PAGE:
There are many paths into financial planning. Some arrive via a commerce degree, others migrate from accountancy because they want to offer more strategic advice, and many more arrive as if out of nowhere, having turned their back on a career that was entirely unrelated to spreadsheets and clients.
Amanda Jarosz took the traditional path of paraplanner-to-adviser, spending eight years studying the systems and back-ends of businesses until she felt confident enough to call herself a financial adviser.
This, she believes, was crucial and career-defining.
“I think there is something to learning all of the systems in an office and spending time in each area of the business,” Jarosz says. “I was a paraplanner for many years and it gave me the confidence, but also the knowledge of how things work.
“It means you don’t get frustrated by admin as often because you realise how long things can take and you have a good understanding of how a business works.”
Another reason Jarosz took her time moving into advice was because she wanted to be proud of the way the business was structured when she did. In her previous role, she was offered the chance to progress from paraplanner to adviser, but didn’t feel suited to it.
“I didn’t see myself moving into commission-based planning that is aligned to the selling of products,” she says.
Instead, she jumped ship and joined Pippa Elliott’s successful Momentum Planning firm in late 2005.
“I was excited by the fee-for-service model and I could see how that would enable you to build long-term relationships with clients,” she says. “When I met Pippa, I liked the fact that she was curious and that is something we place a lot of importance on when dealing with clients.”
Jarosz spent a number of years as a paraplanner at Momentum as well, before assuming an adviser role. She is now one of three full-time planners, with a fourth about to progress from paraplanning into advice.
“When I first crossed over into planning, I think a few clients whom I had dealt with as a paraplanner may have found it a bit strange; it was something they had to get used to,” she says. “But most understood it was a simple case of me progressing.”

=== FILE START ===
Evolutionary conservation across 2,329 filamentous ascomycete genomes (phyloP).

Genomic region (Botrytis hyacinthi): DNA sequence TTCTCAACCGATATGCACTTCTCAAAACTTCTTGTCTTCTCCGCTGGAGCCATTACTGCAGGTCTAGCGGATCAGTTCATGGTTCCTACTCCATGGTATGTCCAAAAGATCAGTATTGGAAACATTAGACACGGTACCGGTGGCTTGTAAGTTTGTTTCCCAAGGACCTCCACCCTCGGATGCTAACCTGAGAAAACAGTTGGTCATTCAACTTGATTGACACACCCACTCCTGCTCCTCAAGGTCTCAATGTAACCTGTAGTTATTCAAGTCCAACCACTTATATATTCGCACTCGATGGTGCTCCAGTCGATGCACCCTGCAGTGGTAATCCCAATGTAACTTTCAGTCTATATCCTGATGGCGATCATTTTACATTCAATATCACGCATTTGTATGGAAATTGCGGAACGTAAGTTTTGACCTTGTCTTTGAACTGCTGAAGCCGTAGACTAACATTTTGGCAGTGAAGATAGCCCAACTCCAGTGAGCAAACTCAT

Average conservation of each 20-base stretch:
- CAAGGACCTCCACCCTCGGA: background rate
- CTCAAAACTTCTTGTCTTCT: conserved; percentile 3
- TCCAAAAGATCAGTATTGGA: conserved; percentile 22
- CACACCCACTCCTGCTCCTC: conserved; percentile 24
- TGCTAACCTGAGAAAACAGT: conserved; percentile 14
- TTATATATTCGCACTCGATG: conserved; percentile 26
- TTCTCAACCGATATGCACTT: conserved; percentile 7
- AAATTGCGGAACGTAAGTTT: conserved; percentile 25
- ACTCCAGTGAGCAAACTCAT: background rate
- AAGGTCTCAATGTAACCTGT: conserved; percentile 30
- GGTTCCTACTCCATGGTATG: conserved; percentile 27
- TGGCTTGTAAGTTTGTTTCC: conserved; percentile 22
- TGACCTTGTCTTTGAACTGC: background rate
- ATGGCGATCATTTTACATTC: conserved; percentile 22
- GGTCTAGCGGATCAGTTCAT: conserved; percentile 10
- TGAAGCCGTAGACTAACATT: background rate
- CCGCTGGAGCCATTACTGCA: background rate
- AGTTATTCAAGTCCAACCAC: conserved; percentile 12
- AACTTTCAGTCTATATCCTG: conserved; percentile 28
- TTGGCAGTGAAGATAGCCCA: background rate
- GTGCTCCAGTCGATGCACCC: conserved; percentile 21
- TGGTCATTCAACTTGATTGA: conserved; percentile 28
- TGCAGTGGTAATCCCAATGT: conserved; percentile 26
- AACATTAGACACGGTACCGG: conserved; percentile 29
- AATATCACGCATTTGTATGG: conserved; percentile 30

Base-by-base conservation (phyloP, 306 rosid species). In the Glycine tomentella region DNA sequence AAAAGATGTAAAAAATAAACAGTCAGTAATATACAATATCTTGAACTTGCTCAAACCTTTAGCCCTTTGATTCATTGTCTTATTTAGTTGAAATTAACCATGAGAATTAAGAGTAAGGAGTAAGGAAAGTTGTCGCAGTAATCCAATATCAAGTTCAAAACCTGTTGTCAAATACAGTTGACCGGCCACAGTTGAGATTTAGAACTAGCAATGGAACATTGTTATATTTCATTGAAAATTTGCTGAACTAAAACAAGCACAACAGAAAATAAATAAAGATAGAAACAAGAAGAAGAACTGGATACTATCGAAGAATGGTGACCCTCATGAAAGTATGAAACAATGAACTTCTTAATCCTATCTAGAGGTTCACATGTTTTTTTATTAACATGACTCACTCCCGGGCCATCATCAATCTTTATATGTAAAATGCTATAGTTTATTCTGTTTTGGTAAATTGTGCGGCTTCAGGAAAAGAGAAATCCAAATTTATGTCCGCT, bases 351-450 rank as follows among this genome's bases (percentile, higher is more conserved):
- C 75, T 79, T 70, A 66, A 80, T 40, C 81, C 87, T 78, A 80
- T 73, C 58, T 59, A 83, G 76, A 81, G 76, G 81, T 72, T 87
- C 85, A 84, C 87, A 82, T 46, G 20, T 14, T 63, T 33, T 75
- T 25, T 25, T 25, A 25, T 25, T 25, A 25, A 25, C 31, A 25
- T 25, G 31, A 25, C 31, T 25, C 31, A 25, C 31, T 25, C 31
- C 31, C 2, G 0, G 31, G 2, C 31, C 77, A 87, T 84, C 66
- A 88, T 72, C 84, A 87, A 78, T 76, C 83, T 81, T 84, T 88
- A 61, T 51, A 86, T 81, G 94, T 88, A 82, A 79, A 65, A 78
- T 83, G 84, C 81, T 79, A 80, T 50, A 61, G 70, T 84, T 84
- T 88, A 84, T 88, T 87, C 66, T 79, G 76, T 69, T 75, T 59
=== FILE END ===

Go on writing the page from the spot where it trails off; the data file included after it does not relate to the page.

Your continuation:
She received the best piece of advice from Elliott, who told her not to be afraid to admit she didn’t know everything.
“It was a great piece of advice and often if a client asks something that I need to look into…I will tell them I will look into it for them or have a think about it and get back to them,” Jarosz says. “Every client is different and planning involves a lot of technical information so I certainly don’t think there is anything wrong with saying, ‘I don’t know, but let me find out.’ Most clients don’t expect an answer straight away.”
Another important lesson has been the value of networking.
“I can’t tell you how vital that is for a business or someone looking to make connections,” she says. “I recommend people join the local chapter of their FPA [Financial Planning Association] and get to know other planners.”
Jarosz is optimistic about what this year will bring for the profession.
“I think the raising of educational requirements is a great thing and we have a lot of technical developments in our field, which I think are also positive,” she says. “I don’t think we should be scared of change because I think these are changes that are going to be supportive of the profession.”
Name of firm: Momentum Planning
Name of licensee: self-licensed
Time in the industry (previous jobs): 17 years in financial planning, including eight as a paraplanner
Academic qualifications: Diploma in financial services (financial planning), graduate certificate in financial planning, master’s in applied finance (financial planning)
Accreditations: Certified Financial Planner
Professional association memberships: Financial Planning Association